The southwest area of the hill fort is apparently built over and around preceding Bronze Age burial mounds or tumuli. Part of the inner ditch is occupied by a large circular barrow, which was excavated, but was found empty. A few feet further to the west are two other barrows, over which the great inner rampart passes; these on opening, proved to be sepulchral: in the largest was found a cist containing burned human bones at the depth of two feet; and in the smallest, two skeletons were found, lying from south to north, the head of the smallest reclining on the breast of the other. On the breast of the largest skeleton there was a small ring or bead of stone, which was probably worn as an amulet.[6]

Later excavations and surveys adjacent to Battlesbury Camp hill fort in 1998 have also uncovered late Bronze Age to middle Iron Age settlement activity including for ditches, roundhouses, four-post structures and numerous pits. Some of the pits contained human burials, and other deposits of artefacts and animal[which?] bones which appear to have been formally placed.[7][8][9]

Location[edit]

The site is located at grid reference ST898455, to the east of the town of Warminster, in the county of Wiltshire. The hill has a summit of 208m AOD, and is marked by an Ordnance Survey Triangulation station. Nearby to the southeast lies the hill fort of Scratchbury Camp on Scratchbury hill. The site and surrounding downs are easily accessible by public footpath, however care must be taken not to stray into the Military Firing ranges of Salisbury Plain immediately to the northeast.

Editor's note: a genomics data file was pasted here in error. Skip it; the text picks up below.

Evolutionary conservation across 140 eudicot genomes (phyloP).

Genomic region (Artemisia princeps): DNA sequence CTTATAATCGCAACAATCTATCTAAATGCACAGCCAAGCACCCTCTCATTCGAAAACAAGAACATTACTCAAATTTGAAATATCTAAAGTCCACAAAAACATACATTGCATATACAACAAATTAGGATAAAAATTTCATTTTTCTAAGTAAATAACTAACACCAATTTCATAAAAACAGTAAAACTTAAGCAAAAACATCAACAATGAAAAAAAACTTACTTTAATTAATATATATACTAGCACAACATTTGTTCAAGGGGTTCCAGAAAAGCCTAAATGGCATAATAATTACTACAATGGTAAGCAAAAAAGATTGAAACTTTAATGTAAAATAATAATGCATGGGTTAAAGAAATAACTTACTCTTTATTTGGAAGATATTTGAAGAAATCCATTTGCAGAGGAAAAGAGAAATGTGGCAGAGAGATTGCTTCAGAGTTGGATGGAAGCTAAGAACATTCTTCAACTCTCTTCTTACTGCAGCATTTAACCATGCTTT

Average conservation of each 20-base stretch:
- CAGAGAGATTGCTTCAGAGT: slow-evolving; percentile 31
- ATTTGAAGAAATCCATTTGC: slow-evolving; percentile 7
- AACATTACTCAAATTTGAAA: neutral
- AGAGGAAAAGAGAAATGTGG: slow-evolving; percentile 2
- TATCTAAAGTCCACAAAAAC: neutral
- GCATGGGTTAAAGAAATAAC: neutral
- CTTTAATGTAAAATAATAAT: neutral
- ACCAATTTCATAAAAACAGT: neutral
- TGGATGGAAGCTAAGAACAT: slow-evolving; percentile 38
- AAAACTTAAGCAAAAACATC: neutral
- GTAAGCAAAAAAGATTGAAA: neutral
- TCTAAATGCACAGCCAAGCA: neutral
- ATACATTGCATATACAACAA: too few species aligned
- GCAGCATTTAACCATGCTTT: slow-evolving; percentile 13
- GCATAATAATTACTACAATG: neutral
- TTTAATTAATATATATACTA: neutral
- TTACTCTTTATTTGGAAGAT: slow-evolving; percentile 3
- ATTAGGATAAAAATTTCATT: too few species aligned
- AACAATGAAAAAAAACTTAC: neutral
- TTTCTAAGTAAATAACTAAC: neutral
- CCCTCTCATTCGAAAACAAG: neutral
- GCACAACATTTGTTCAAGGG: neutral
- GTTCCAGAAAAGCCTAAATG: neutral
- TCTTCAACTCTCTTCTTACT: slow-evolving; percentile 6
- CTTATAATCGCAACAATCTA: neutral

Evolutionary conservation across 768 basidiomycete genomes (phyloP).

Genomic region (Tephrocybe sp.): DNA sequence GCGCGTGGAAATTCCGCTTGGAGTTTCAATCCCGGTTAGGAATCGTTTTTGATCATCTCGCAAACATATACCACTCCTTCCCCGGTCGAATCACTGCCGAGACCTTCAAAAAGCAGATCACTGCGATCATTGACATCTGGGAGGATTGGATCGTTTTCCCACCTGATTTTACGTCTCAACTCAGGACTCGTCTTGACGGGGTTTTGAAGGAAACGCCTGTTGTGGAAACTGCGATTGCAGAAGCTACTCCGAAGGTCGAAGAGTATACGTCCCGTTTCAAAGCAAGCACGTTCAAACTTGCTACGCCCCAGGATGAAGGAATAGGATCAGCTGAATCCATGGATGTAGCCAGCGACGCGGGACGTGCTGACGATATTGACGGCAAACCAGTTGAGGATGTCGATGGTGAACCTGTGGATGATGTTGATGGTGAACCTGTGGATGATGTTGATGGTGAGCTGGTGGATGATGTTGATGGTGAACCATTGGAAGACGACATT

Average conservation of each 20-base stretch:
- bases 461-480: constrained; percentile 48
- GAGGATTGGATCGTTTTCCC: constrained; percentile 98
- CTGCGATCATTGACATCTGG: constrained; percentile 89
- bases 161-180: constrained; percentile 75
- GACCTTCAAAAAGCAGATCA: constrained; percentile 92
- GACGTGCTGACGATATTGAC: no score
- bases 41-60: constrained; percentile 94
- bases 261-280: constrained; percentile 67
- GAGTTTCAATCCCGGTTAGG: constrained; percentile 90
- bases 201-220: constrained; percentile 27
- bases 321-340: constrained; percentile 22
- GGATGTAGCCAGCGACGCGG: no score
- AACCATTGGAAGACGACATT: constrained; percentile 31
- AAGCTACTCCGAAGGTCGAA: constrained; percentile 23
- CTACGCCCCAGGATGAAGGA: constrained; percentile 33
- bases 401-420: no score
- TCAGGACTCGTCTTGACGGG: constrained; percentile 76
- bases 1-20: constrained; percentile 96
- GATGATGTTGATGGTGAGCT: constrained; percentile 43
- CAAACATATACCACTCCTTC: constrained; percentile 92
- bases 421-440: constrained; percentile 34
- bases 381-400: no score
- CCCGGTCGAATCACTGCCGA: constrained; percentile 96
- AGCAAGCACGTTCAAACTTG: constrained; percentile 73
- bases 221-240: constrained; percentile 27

References[edit]

  1. ^ Payne, Andrew; Corney, Mark; Cunliffe, Barry (2007), The Wessex Hillforts Project: Extensive Survey of Hillfort Interiors in Central Southern England, English Heritage, p. 1, ISBN 978-1-873592-85-4 
  2. ^ Sharples, Niall M (1991), English Heritage Book of Maiden Castle, London: B. T. Batsford, pp. 71–72, ISBN 0-7134-6083-0 
  3. ^ Time Team: Swords, skulls and strongholds, Channel 4, 19 May 2008, retrieved 16 September 2009 
  4. ^ a b "Battlesbury Camp," The Modern Antiquarian website. Accessed 12/14/10.
  5. ^ "Battlesbury: Warminster, Wiltshire." Roman Britain website. Archived 13 June 2010 at the Wayback Machine. Accessed 12/14/10.
  6. ^ Sir Richard Colt Hoare, Chapter No. 4 – Station 2: Warminster, The Ancient History of Wiltshire, 1812.
  7. ^ The megalithic portal website, 21 July 2002. Accessed 14 December 2010.
  8. ^ Chris Ellis and Andrew B. Powell, "An Iron Age Settlement outside Battlesbury Hillfort, Warminster and Sites along the Southern Range Road," Wessex Archaeology Report 22;[1] Wessex Archaeology and Defence Estates 2008; Wessex Archaeology Ltd, 2008; ISBN 978-1-874350-47-7
  9. ^ "Battlesbury Camp," Wessex Archaeology website, 4/30/08. Accessed 12/14/10.

See also[edit]